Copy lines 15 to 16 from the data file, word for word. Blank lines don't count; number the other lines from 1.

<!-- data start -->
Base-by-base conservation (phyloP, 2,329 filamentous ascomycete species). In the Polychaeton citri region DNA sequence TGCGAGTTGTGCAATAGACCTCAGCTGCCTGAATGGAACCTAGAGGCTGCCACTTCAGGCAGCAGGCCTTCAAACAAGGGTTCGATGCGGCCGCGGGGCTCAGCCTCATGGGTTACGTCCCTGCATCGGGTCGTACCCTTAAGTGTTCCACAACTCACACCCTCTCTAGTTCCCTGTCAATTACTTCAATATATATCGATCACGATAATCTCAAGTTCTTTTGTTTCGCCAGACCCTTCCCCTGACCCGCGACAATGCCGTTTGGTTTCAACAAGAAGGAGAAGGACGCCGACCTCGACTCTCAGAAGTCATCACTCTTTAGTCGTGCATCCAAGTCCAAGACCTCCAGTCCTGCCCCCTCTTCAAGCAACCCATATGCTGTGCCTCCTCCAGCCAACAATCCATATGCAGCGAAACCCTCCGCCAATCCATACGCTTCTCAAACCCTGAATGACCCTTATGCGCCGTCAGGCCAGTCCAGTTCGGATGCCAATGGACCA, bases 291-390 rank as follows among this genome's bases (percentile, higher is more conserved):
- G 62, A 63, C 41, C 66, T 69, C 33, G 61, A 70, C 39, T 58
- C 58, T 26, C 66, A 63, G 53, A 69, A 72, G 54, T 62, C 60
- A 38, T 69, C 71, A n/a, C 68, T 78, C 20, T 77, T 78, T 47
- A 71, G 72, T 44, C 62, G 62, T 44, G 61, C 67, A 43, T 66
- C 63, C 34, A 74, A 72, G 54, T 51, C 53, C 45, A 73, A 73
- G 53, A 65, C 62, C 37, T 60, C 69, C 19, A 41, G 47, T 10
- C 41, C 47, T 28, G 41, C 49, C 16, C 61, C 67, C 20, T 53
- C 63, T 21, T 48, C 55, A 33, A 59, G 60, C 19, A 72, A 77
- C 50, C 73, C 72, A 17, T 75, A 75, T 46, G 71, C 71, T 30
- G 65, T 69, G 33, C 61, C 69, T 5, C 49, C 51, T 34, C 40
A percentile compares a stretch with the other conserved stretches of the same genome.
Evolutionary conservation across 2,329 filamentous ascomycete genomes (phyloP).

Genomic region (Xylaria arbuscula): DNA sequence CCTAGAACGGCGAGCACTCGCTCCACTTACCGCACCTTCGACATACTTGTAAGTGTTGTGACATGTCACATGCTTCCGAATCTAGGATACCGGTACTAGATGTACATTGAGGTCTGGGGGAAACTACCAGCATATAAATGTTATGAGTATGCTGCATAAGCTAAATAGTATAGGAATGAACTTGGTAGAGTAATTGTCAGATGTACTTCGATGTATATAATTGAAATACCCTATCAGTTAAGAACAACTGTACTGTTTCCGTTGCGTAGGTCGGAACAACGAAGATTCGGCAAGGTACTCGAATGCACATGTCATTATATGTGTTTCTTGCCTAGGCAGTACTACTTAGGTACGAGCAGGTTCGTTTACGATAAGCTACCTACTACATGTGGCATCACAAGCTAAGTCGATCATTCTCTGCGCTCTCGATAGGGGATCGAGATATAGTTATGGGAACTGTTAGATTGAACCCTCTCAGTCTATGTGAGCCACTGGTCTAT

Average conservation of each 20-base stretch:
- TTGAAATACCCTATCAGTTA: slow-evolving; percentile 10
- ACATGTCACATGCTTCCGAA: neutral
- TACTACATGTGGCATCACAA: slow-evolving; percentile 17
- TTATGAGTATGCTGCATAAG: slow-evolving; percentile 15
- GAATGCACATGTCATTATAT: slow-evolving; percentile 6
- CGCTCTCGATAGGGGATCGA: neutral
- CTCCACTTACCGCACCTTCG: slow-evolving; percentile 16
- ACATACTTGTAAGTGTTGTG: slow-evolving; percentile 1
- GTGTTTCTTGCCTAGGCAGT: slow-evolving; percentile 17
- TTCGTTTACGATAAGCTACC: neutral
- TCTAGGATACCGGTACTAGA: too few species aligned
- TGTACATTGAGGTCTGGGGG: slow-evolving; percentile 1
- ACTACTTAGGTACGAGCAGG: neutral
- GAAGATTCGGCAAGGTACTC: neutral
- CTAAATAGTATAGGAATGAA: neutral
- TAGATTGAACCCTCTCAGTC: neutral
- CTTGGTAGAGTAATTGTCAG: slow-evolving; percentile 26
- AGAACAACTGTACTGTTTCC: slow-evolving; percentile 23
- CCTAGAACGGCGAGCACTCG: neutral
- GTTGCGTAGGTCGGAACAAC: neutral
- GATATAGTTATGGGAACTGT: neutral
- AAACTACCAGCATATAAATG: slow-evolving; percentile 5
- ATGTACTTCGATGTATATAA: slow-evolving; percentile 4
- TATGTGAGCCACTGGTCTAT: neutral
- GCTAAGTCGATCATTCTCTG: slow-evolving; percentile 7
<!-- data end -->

Average conservation of each 20-base stretch:
- TTGAAATACCCTATCAGTTA: slow-evolving; percentile 10